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Hot!Variable location conflict: address() attribute vs small data section (-G num)

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ThierryV
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2020/05/26 00:23:12 (permalink)
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Variable location conflict: address() attribute vs small data section (-G num)

Hello,
 
I need to locate a variable at a specific address in RAM:
unsigned long __attribute__((far,address(0xA001FFFC),persistent)) MyVar;

 
But the linker fails with this error:
xc32-ld.exe: small-data section exceeds 64KB; lower small-data size limit (see option -G)
build/Release/production/_ext/761766712/main.o: In function `Init':
.../c/main/main.c:92:(.text+0x44): relocation truncated to fit: R_MIPS_GPREL16 against `MyVar'
collect2.exe: error: ld returned 255 exit status
make[2]: *** [nbproject/Makefile-Release.mk:1443: dist/Release/production/8619_Processing.X.production.hex] Error 255
make[1]: *** [nbproject/Makefile-Release.mk:105: .build-conf] Error 2
make: *** [nbproject/Makefile-impl.mk:39: .build-impl] Error 2

BUILD FAILED (exit value 2, total time: 44s)

 
 
It seems that the linker would like to place my variable inside the small data section, despite my 'far' attribute.
 
How to solve that conflict?
#1

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    ThierryV
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    Re: Variable location conflict: address() attribute vs small data section (-G num) 2020/05/26 00:35:43 (permalink)
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    I alos try with a specific section, according to this FAQ:
    https://microchipdeveloper.com/faq:3434
    unsigned long __attribute__((far,section("mysection"),address(0xA001FFF0),persistent)) MyVar;

     
    Same issue.
    #2
    ThierryV
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    Re: Variable location conflict: address() attribute vs small data section (-G num) 2020/05/26 02:44:05 (permalink)
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    I defined this variable in one .c file (along with anothers global variables with specific address) and I use it in another .c file.
     
    Finaly, it works if I define this variable in the .c file where I use it.
     
    Do you uderstand the reason?
     
    What happens if I need to access that variable in a second .c file?
    #3
    ric
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    Re: Variable location conflict: address() attribute vs small data section (-G num) 2020/05/26 02:45:51 (permalink)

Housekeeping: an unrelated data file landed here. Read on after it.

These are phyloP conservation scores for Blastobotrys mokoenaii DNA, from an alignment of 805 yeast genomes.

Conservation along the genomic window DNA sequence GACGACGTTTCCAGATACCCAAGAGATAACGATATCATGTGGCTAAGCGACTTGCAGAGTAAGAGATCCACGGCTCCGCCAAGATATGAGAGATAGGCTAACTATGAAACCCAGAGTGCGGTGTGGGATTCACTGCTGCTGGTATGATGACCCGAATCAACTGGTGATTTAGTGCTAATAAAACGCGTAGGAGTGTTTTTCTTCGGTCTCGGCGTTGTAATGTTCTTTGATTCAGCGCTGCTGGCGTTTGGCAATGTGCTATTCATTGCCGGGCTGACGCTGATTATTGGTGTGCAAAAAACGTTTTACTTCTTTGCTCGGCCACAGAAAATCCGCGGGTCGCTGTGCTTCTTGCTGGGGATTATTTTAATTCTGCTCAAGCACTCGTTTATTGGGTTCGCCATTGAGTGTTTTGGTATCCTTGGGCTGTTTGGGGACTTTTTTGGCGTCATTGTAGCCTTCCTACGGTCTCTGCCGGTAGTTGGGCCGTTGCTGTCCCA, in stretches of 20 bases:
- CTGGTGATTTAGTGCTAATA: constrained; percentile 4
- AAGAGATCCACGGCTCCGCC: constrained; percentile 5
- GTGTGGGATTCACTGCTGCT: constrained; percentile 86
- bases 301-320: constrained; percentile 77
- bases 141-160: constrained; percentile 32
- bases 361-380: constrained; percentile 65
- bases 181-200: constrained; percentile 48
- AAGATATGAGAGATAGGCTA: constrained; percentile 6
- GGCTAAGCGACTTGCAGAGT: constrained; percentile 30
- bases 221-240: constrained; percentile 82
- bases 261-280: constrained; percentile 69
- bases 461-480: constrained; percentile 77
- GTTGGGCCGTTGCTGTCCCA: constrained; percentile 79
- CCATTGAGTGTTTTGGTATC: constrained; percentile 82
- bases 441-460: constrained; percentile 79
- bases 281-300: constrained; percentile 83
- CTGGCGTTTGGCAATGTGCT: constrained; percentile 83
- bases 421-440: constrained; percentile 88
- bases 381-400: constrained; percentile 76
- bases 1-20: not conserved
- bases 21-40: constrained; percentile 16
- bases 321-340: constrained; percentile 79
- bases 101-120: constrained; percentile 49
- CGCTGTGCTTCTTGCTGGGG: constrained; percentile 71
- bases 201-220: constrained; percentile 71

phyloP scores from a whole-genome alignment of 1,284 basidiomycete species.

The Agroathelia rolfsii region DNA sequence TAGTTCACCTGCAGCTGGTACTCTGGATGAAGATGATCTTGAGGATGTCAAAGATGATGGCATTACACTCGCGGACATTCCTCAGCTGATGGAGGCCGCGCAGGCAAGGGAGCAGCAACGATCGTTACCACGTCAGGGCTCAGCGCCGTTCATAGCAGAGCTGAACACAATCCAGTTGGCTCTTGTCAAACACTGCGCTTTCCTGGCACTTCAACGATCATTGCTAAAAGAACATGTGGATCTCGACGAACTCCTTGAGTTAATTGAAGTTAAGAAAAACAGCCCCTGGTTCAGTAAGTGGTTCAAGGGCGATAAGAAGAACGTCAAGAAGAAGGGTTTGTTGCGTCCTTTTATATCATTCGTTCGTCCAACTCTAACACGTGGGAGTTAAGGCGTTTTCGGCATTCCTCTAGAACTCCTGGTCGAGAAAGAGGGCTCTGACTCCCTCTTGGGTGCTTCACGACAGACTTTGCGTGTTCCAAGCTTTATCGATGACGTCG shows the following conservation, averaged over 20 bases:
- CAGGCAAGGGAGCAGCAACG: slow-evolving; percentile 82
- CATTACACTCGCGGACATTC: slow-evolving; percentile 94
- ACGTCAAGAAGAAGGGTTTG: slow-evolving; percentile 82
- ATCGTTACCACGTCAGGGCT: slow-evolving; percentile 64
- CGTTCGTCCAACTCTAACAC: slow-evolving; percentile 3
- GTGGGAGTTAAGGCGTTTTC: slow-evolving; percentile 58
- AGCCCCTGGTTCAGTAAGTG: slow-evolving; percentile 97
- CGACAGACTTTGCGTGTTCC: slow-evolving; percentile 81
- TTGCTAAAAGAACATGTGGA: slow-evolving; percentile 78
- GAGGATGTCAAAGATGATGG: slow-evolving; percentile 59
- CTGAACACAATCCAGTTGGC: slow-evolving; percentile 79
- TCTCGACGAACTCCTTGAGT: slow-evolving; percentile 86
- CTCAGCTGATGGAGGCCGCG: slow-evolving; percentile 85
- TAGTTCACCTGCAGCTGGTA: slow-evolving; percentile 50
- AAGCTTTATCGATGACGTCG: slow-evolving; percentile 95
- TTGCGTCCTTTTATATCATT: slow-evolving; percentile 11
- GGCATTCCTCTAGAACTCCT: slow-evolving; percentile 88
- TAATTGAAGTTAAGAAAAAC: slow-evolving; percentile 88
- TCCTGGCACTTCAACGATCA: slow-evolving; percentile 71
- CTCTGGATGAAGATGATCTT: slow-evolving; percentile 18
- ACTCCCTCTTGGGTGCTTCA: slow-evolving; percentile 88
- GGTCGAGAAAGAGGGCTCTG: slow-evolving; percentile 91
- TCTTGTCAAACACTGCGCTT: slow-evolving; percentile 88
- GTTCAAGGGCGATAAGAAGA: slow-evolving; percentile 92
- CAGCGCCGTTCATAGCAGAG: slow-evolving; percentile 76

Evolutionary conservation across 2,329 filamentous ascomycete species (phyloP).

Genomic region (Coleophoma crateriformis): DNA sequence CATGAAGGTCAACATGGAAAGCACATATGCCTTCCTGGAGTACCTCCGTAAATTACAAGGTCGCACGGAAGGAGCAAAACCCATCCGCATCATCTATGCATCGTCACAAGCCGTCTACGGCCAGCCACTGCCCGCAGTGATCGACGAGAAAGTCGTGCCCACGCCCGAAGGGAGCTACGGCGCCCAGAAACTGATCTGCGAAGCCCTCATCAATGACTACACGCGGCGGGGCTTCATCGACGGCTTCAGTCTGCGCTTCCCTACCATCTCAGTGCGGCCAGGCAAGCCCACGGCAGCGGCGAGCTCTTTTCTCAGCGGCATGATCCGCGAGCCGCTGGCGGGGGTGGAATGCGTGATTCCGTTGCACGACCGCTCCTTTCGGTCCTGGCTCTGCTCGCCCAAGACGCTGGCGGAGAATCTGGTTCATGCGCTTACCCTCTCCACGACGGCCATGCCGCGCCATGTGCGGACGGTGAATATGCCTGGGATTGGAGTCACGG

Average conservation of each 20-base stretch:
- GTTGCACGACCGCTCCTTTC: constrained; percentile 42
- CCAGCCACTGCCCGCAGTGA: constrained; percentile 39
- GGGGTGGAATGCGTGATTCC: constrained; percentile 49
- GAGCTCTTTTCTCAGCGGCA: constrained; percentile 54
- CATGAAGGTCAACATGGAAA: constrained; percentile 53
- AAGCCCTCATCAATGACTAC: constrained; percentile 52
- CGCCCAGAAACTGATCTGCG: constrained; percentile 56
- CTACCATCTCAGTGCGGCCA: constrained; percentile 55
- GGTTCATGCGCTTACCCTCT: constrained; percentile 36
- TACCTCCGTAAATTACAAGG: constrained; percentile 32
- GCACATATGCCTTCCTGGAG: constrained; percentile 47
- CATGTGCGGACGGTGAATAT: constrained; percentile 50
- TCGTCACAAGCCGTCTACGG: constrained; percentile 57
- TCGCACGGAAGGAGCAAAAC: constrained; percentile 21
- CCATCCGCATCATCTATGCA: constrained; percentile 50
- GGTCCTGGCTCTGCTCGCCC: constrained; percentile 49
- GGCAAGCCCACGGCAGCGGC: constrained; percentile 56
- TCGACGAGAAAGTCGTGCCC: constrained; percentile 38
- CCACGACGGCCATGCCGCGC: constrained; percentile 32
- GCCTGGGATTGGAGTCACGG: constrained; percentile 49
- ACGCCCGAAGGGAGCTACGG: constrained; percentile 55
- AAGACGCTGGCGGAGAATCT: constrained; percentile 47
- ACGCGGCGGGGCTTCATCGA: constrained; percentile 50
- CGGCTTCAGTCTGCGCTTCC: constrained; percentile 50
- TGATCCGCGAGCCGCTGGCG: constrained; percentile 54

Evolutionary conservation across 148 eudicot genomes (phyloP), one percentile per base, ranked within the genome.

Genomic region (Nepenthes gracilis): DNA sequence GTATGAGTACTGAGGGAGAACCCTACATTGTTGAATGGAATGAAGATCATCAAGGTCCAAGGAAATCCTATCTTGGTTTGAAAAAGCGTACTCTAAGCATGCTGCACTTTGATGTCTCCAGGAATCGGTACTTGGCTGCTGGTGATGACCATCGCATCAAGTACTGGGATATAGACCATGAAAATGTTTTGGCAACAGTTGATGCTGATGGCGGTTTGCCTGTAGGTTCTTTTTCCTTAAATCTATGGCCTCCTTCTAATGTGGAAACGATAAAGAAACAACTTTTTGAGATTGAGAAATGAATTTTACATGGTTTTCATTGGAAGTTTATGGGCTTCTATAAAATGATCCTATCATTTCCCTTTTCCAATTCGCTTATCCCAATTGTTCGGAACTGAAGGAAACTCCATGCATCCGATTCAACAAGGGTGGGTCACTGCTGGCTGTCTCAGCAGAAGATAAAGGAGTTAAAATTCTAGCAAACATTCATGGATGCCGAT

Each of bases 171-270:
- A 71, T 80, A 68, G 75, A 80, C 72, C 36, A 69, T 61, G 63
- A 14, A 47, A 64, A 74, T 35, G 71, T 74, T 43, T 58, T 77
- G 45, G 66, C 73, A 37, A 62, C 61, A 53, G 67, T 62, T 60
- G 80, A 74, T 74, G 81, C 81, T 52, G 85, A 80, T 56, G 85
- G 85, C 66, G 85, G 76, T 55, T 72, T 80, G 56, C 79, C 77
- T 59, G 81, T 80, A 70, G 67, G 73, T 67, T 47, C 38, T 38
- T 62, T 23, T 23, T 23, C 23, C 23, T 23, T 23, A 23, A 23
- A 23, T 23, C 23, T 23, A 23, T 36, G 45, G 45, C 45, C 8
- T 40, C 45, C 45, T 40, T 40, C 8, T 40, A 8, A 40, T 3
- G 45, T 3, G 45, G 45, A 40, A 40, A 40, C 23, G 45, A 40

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    ThierryV
    I defined this variable in one .c file (along with anothers global variables with specific address) and I use it in another .c file.
     
    Finaly, it works if I define this variable in the .c file where I use it.
     
    Do you uderstand the reason?
     
    What happens if I need to access that variable in a second .c file?


    You have to declare the variable in a header file that both C files #include.
    This is the standard way that all variables are shared in C.
     

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    ThierryV
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    Re: Variable location conflict: address() attribute vs small data section (-G num) 2020/05/26 03:48:37 (permalink)
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    ric
    You have to declare the variable in a header file that both C files #include.
    This is the standard way that all variables are shared in C.

     
    Okay, I have to repeat the attributes in the header file.
     
    Originally, I had:
     
    A.c:
    unsigned long __attribute__((far,section("mysection"),address(0xA001FFF0),persistent)) MyVar;

    A.h:
    extern unsigned long MyVar;

    B.c:
    if( MyVar > ... )
    {
        ...
    }

     
    With this header, it's OK:
    A.h
    extern unsigned long __attribute__((far,section("mysection"),address(0xA001FFF0),persistent)) MyVar;

    (I thought the attributes were only part of the definition, such as assigning a value...)
    post edited by ThierryV - 2020/05/26 03:56:36
    #5
    ric
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    Re: Variable location conflict: address() attribute vs small data section (-G num) 2020/05/26 04:01:27 (permalink)
    +2 (2)
    ThierryV
    (I thought the attributes were only part of the declaration, such as assigning a value...)

    No, the whole point of having a common declaration is so that all the C files can see all the same attributes.

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    moser
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    Re: Variable location conflict: address() attribute vs small data section (-G num) 2020/06/08 04:57:16 (permalink)
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    Attributes can affect how the variable needs to get accessed. And if another compile unit (C file) is accessing that variable, it needs to know how to do that, and it only has the declaration to get that information. And of course everywhere you should have the same information.
     
    The easy way is to copy the whole variable definition from the .c file (except initialization of course), add an "extern" in front, and that's the declaration for your .h file. Simple and safe.
     
    Also it helps to place a comment next to the definition, which tells you this is an extern used variable. In case you change it later, it is less likely that you forget to change the declaration accordingly.
    #7
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